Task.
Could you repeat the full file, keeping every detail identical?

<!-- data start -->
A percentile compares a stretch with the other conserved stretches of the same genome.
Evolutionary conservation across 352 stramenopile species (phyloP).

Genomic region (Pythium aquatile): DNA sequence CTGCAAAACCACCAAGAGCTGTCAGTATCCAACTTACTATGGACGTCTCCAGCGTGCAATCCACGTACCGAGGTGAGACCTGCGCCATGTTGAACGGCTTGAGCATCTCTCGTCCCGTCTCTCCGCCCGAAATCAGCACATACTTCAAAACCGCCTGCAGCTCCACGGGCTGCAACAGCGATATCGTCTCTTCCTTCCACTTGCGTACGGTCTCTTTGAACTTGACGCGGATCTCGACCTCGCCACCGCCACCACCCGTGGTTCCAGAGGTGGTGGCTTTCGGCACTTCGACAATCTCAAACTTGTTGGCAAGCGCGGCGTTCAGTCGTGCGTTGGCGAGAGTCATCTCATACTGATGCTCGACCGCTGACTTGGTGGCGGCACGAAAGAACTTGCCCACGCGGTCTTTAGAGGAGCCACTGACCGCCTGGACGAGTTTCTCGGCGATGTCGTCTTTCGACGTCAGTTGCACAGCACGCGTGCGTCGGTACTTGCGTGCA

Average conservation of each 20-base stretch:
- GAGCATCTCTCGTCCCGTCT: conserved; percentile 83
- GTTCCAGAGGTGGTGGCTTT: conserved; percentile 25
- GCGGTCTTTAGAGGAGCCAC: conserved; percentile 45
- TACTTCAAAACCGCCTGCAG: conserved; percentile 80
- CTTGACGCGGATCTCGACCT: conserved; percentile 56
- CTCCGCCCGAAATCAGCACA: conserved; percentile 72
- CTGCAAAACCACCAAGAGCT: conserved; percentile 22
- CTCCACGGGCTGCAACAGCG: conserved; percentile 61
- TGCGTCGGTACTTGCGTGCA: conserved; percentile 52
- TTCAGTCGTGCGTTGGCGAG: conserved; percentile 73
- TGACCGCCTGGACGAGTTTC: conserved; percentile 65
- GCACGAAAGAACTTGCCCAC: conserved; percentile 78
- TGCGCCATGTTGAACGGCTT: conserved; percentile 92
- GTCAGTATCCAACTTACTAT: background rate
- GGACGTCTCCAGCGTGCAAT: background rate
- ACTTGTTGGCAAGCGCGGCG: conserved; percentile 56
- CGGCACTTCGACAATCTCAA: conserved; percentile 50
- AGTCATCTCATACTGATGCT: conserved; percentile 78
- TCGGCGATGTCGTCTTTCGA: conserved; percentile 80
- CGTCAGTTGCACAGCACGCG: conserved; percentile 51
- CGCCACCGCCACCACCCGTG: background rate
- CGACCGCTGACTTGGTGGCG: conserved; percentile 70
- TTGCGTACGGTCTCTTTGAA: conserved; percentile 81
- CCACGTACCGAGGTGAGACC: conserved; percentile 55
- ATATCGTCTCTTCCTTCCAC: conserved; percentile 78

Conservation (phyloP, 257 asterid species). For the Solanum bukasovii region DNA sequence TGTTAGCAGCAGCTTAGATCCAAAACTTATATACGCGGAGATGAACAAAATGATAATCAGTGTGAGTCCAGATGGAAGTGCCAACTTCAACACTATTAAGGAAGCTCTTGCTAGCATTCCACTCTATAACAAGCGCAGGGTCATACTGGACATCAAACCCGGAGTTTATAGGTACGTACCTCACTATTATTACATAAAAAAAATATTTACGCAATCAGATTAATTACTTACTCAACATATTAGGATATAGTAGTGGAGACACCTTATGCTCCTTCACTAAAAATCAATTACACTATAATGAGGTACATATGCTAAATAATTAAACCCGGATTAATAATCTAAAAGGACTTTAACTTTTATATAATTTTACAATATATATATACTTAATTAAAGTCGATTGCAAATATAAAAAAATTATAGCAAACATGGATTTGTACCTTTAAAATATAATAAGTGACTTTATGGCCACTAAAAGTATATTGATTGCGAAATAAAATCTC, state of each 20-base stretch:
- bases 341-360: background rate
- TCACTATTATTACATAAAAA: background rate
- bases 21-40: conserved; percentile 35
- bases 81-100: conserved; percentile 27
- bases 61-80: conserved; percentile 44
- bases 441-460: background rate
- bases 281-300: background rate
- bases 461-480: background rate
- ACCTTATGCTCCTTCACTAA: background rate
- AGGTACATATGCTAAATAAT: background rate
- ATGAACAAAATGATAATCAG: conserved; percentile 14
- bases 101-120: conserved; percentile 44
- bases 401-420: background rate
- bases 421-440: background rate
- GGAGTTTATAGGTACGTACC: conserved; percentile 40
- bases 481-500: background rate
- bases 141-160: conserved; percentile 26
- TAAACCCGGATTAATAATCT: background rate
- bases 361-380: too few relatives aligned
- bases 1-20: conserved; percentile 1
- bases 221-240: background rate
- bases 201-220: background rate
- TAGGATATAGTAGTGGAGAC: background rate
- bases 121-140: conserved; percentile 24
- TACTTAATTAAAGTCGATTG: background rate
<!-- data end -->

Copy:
A percentile compares a stretch with the other conserved stretches of the same genome.
Evolutionary conservation across 352 stramenopile species (phyloP).

Genomic region (Pythium aquatile): DNA sequence CTGCAAAACCACCAAGAGCTGTCAGTATCCAACTTACTATGGACGTCTCCAGCGTGCAATCCACGTACCGAGGTGAGACCTGCGCCATGTTGAACGGCTTGAGCATCTCTCGTCCCGTCTCTCCGCCCGAAATCAGCACATACTTCAAAACCGCCTGCAGCTCCACGGGCTGCAACAGCGATATCGTCTCTTCCTTCCACTTGCGTACGGTCTCTTTGAACTTGACGCGGATCTCGACCTCGCCACCGCCACCACCCGTGGTTCCAGAGGTGGTGGCTTTCGGCACTTCGACAATCTCAAACTTGTTGGCAAGCGCGGCGTTCAGTCGTGCGTTGGCGAGAGTCATCTCATACTGATGCTCGACCGCTGACTTGGTGGCGGCACGAAAGAACTTGCCCACGCGGTCTTTAGAGGAGCCACTGACCGCCTGGACGAGTTTCTCGGCGATGTCGTCTTTCGACGTCAGTTGCACAGCACGCGTGCGTCGGTACTTGCGTGCA

Average conservation of each 20-base stretch:
- GAGCATCTCTCGTCCCGTCT: conserved; percentile 83
- GTTCCAGAGGTGGTGGCTTT: conserved; percentile 25
- GCGGTCTTTAGAGGAGCCAC: conserved; percentile 45
- TACTTCAAAACCGCCTGCAG: conserved; percentile 80
- CTTGACGCGGATCTCGACCT: conserved; percentile 56
- CTCCGCCCGAAATCAGCACA: conserved; percentile 72
- CTGCAAAACCACCAAGAGCT: conserved; percentile 22
- CTCCACGGGCTGCAACAGCG: conserved; percentile 61
- TGCGTCGGTACTTGCGTGCA: conserved; percentile 52
- TTCAGTCGTGCGTTGGCGAG: conserved; percentile 73
- TGACCGCCTGGACGAGTTTC: conserved; percentile 65
- GCACGAAAGAACTTGCCCAC: conserved; percentile 78
- TGCGCCATGTTGAACGGCTT: conserved; percentile 92
- GTCAGTATCCAACTTACTAT: background rate
- GGACGTCTCCAGCGTGCAAT: background rate
- ACTTGTTGGCAAGCGCGGCG: conserved; percentile 56
- CGGCACTTCGACAATCTCAA: conserved; percentile 50
- AGTCATCTCATACTGATGCT: conserved; percentile 78
- TCGGCGATGTCGTCTTTCGA: conserved; percentile 80
- CGTCAGTTGCACAGCACGCG: conserved; percentile 51
- CGCCACCGCCACCACCCGTG: background rate
- CGACCGCTGACTTGGTGGCG: conserved; percentile 70
- TTGCGTACGGTCTCTTTGAA: conserved; percentile 81
- CCACGTACCGAGGTGAGACC: conserved; percentile 55
- ATATCGTCTCTTCCTTCCAC: conserved; percentile 78

Conservation (phyloP, 257 asterid species). For the Solanum bukasovii region DNA sequence TGTTAGCAGCAGCTTAGATCCAAAACTTATATACGCGGAGATGAACAAAATGATAATCAGTGTGAGTCCAGATGGAAGTGCCAACTTCAACACTATTAAGGAAGCTCTTGCTAGCATTCCACTCTATAACAAGCGCAGGGTCATACTGGACATCAAACCCGGAGTTTATAGGTACGTACCTCACTATTATTACATAAAAAAAATATTTACGCAATCAGATTAATTACTTACTCAACATATTAGGATATAGTAGTGGAGACACCTTATGCTCCTTCACTAAAAATCAATTACACTATAATGAGGTACATATGCTAAATAATTAAACCCGGATTAATAATCTAAAAGGACTTTAACTTTTATATAATTTTACAATATATATATACTTAATTAAAGTCGATTGCAAATATAAAAAAATTATAGCAAACATGGATTTGTACCTTTAAAATATAATAAGTGACTTTATGGCCACTAAAAGTATATTGATTGCGAAATAAAATCTC, state of each 20-base stretch:
- bases 341-360: background rate
- TCACTATTATTACATAAAAA: background rate
- bases 21-40: conserved; percentile 35
- bases 81-100: conserved; percentile 27
- bases 61-80: conserved; percentile 44
- bases 441-460: background rate
- bases 281-300: background rate
- bases 461-480: background rate
- ACCTTATGCTCCTTCACTAA: background rate
- AGGTACATATGCTAAATAAT: background rate
- ATGAACAAAATGATAATCAG: conserved; percentile 14
- bases 101-120: conserved; percentile 44
- bases 401-420: background rate
- bases 421-440: background rate
- GGAGTTTATAGGTACGTACC: conserved; percentile 40
- bases 481-500: background rate
- bases 141-160: conserved; percentile 26
- TAAACCCGGATTAATAATCT: background rate
- bases 361-380: too few relatives aligned
- bases 1-20: conserved; percentile 1
- bases 221-240: background rate
- bases 201-220: background rate
- TAGGATATAGTAGTGGAGAC: background rate
- bases 121-140: conserved; percentile 24
- TACTTAATTAAAGTCGATTG: background rate